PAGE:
New York Businesses Who Employ Delivery Drivers Will See Changes Thanks To This New Law
February 4, 2014
Like other states, New York has brought legislative focus to bear on what is regarded as widespread abuse of independent contractor status in the trucking industry.New York Gov. Andrew Cuomo recently signed a new law, effective March 1, 2014, that will punish businesses in the transportation and delivery industries that misclassify workers who deliver commercial goods as being independent contractors. The New York Commercial Goods Transportation Industry Fair Play Act applies to all “commercial goods transportation contractors,” which are defined as New York sole proprietorships, partnership, corporations, or other business entities that compensate commercial drivers who have a commercial driver’s license to transport goods in New York State. The new law creates a presumption that any person operating a commercial motor vehicle with a gross vehicle weight rating (GVWR) of more than 10,000 pounds performing transportation services of commercial goods for a commercial goods transportation contractor is an employee and not an independent contractor unless one of two tests is satisfied. The first test determines whether the worker is an independent contractor while the second determines whether the worker qualifies as a separate business entity.
The Independent Contractor Test (this is the tough “ABC” test already found in more than 10 states): requires that all of the following three factors must be satisfied:
- The individual is free from control and direction in performing the job, both under his or her contract and in fact;
- The service must be performed outside of usual course of business for which the service is performed; and
- The individual is customarily engaged in an independently established trade, occupation, profession, or business that is similar to the business at issue.
The Separate Business Entity Test: is an even more stringent test that requires that all of the following 11 factors to be satisfied:
- The business entity is performing the services free from the direction or control over the means and manner of providing the service, subject only to the right of the commercial goods transportation contractor to specify the desired result;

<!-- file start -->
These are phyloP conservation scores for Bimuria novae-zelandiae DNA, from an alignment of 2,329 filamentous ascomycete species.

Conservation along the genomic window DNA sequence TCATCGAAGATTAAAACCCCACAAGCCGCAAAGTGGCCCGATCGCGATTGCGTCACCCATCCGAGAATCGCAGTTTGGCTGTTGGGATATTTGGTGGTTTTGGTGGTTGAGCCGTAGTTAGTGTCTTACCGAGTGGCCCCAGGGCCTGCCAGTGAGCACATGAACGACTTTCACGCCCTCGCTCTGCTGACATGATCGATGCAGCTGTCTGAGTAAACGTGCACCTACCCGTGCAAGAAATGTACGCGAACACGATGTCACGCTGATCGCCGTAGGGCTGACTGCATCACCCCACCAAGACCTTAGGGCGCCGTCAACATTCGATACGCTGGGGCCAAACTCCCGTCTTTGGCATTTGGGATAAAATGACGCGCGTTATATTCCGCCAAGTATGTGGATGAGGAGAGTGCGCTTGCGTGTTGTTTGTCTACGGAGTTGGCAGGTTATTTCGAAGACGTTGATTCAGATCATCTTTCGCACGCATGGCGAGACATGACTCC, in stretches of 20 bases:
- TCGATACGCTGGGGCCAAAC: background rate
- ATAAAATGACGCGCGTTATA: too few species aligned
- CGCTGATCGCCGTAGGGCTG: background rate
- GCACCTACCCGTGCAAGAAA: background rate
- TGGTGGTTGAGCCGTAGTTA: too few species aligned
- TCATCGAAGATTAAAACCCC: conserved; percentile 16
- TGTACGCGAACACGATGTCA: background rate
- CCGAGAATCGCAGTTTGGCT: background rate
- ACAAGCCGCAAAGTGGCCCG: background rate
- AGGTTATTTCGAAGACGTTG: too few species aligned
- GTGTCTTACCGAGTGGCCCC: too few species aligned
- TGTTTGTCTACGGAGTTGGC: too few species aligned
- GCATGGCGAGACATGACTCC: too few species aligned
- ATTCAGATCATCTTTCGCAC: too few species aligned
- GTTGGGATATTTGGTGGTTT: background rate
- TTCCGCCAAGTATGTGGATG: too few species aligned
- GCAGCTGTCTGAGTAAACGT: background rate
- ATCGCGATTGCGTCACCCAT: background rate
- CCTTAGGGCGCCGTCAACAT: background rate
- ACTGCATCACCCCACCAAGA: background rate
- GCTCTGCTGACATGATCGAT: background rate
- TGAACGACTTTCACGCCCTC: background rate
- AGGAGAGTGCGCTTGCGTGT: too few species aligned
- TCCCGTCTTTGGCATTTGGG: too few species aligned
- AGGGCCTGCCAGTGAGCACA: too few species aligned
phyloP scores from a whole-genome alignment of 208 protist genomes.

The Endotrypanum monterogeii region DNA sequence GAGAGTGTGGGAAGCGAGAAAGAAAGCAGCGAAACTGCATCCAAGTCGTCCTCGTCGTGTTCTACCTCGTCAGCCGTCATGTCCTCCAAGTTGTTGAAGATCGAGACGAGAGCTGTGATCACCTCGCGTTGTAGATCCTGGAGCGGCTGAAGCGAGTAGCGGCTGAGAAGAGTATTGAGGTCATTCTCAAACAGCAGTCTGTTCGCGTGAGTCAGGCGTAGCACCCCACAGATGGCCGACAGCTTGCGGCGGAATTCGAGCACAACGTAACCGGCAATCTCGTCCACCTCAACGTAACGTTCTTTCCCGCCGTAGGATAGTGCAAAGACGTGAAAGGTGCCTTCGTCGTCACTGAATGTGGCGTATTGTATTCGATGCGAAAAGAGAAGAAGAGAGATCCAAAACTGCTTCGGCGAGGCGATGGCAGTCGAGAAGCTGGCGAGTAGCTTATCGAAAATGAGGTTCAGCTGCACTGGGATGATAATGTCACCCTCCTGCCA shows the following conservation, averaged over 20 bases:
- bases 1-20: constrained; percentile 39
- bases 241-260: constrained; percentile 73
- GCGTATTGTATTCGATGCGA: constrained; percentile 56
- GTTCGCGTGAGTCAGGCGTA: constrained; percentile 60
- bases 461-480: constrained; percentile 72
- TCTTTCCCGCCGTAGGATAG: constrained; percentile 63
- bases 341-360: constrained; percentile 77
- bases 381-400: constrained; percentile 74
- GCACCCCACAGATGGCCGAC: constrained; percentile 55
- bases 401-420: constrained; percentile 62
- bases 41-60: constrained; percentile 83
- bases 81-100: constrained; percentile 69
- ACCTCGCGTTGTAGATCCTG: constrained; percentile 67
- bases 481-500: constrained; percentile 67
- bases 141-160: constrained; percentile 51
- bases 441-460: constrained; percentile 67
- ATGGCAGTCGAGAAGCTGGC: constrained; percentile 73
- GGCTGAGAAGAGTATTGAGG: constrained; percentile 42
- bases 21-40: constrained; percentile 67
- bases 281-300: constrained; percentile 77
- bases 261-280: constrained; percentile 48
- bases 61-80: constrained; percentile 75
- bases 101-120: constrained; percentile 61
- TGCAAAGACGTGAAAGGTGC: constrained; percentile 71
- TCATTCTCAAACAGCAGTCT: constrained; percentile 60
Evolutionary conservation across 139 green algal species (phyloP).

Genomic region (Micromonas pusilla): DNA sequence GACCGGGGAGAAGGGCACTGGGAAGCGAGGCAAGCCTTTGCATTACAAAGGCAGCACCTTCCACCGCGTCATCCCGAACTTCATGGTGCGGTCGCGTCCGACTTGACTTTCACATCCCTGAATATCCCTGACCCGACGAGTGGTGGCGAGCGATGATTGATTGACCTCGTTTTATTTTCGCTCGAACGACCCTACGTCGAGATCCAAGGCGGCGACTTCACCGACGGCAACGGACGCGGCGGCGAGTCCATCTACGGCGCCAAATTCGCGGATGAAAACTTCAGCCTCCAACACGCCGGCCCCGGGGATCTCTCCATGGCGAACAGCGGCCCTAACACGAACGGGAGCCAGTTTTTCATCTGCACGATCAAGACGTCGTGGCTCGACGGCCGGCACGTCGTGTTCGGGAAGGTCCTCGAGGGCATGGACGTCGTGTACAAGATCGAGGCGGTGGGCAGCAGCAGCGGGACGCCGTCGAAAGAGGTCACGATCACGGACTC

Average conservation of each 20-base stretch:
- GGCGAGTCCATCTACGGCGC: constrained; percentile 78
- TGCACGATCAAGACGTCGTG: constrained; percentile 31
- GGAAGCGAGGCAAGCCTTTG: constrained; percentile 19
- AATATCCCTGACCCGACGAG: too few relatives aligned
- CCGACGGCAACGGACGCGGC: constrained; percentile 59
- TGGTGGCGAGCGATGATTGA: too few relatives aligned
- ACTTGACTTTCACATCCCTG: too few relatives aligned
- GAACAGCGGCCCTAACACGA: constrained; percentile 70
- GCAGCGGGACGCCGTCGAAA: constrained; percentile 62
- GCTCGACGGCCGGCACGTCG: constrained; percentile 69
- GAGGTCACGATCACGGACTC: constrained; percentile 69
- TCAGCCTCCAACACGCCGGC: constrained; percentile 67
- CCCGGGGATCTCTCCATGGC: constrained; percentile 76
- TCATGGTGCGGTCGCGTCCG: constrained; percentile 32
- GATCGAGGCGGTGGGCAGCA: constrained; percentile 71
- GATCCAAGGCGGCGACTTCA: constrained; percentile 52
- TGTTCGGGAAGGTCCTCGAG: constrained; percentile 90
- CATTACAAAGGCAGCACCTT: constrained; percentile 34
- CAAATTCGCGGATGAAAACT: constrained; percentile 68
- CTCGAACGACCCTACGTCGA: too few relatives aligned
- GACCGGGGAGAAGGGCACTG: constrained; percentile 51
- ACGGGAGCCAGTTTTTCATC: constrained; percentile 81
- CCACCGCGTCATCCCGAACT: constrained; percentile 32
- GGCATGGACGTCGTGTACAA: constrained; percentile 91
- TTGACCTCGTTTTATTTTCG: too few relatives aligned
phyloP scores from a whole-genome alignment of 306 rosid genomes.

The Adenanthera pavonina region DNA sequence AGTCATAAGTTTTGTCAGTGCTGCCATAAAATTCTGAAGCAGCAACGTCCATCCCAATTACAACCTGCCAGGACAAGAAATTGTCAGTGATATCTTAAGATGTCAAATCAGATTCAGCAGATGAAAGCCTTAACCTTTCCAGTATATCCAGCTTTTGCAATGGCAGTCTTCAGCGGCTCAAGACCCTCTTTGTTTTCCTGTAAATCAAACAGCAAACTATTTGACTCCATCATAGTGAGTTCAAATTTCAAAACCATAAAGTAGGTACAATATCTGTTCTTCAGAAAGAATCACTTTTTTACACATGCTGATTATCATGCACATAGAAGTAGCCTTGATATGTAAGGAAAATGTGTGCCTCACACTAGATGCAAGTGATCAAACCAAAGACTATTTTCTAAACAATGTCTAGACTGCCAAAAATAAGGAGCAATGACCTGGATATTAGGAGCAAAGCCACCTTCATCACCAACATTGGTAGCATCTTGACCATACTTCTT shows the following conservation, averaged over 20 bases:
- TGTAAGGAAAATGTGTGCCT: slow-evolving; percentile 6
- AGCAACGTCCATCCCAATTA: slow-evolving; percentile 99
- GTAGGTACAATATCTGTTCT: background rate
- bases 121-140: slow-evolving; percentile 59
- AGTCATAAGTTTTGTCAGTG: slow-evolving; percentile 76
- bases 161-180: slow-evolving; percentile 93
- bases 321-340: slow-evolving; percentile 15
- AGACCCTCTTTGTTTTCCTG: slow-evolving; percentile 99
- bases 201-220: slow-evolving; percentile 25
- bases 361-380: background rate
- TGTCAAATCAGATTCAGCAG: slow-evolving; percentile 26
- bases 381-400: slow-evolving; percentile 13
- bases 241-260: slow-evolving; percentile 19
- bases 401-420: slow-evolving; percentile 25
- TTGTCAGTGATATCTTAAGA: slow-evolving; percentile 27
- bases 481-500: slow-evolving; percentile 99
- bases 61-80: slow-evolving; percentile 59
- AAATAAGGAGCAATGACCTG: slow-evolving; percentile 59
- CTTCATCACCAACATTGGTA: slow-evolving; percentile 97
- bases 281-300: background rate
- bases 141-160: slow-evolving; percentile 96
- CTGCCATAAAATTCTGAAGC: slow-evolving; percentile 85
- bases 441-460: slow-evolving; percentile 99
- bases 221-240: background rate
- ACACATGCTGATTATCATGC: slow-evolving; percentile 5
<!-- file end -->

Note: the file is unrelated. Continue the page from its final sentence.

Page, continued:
- The business entity is not subject to cancellation or dissolution upon severance of the relationship;
- The business entity has a substantial investment of capital in the business entity, including but not limited to ordinary tools and equipment;
- The business entity owns or leases the capital goods and gains the profits and bears the losses of the business entity;
- The business entity has an option to make its services available to the general public or the business community on a continuing basis;
- The business entity includes services rendered on a Federal Income Tax Schedule as an independent business or profession;
- The business entity performs the services pursuant to a written contract, under the business entity’s name, specifying their relationship to be as independent contractors or separate business entities;
- When the services being provided require a license or permit, the business entity pays for the license or permit in the business entity’s name or, where permitted by law, pays for reasonable use of the commercial goods transportation contractor’s license or permit;
- If necessary, the business entity hires its own employees, subject to applicable qualification requirements or federal or state laws, rules or regulations, pays the employees without reimbursement from the commercial good transportation contractor and reports the employees’ income to the Internal Revenue Service;
- The commercial goods transportation contractor does not require that the business entity be represented as an employee of the commercial goods transportation contractor to its customers; and
- The business entity has the right to perform similar services for others on whatever basis and whenever it chooses.